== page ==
It is interesting that NPM reforms had been going on in several countries for between ten and fifteen years before the academic community began much direct assessment of whether the reformers' claims for improvement were credible and convincing (Pollitt 1995). There was certainly some ab initio reasoning about the 'logic' of NPM, but not a great deal of empirical work on the consequences of NPM-inspired reforms in practice. For many academics (mea culpa) intellectualizing about categories, models, ideologies and national convergences and differences evidently took precedence over the (deceptively) simple question of: Does it work? More recently, however, a more substantial volume of academic writing has begun to explore and evaluate the seeming consequences of NPM. In this chapter I will draw on this body of work - as well as on a range of official sources - in order to assess the available evidence on the results of the public management reform.
To attack such a huge subject in a single chapter necessarily requires the discussion to be pitched at a fairly high level of generalization. On the other hand, while the detail is both rich and occasionally paradoxical, on the broad scale attempted here there do seem to be some larger points which are worth making.
To approach the question of impact, some attention needs first to be devoted to three significant preliminary questions. First, what kind of evidential materials are available? Second, what kinds of reform are we talking about? Third, what do we mean by 'results'? These three preliminaries will be tackled sequentially in the next three sections. Subsequently, the main part of the chapter will deal with the central question of what we know and what we do not about the results of reform.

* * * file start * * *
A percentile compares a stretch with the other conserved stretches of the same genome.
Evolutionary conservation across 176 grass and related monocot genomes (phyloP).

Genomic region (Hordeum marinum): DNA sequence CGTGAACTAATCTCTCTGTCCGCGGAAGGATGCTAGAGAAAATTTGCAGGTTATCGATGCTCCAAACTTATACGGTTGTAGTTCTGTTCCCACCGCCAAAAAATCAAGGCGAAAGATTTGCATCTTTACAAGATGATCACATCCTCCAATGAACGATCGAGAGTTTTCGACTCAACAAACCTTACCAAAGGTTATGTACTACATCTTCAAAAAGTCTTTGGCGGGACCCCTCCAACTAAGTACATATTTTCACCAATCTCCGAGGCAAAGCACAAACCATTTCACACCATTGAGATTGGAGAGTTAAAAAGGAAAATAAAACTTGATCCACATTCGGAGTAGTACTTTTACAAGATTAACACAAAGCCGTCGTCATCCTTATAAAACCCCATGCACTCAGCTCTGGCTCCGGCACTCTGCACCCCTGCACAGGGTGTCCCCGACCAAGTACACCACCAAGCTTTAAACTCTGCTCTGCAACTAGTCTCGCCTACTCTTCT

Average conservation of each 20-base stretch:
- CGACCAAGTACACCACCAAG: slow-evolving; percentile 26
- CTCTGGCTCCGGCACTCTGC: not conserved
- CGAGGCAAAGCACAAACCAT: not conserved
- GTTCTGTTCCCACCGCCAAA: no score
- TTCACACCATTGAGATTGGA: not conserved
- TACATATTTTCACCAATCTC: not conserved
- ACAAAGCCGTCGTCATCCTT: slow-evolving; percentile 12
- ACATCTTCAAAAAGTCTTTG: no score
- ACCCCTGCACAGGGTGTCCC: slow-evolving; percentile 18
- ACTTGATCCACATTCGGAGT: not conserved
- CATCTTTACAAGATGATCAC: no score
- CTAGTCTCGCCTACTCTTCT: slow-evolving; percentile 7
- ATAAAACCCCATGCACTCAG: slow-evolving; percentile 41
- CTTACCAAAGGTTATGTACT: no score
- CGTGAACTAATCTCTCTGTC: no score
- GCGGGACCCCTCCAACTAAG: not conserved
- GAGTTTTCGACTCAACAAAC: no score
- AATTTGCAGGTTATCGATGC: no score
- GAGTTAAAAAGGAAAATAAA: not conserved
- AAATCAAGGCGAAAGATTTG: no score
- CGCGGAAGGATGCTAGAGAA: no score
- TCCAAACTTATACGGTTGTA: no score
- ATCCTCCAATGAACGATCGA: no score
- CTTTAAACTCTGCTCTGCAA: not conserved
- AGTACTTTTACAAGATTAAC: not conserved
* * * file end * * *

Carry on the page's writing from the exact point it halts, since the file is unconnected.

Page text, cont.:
A great deal of the available material on public management reform is either promotional ('look at what we are doing') or how-to-do-it ('a guide to…'). Governments produce White Papers, statements and booklets in which they attempt to convince legislatures, the media, the public and public servants
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Publication information: Book title: New Public Management: Current Trends and Future Prospects. Contributors: Kate McLaughlin - Editor, Stephen P. Osborne - Editor, Ewan Ferlie - Editor. Publisher: Routledge. Place of publication: London. Publication year: 2002. Page number: 274.
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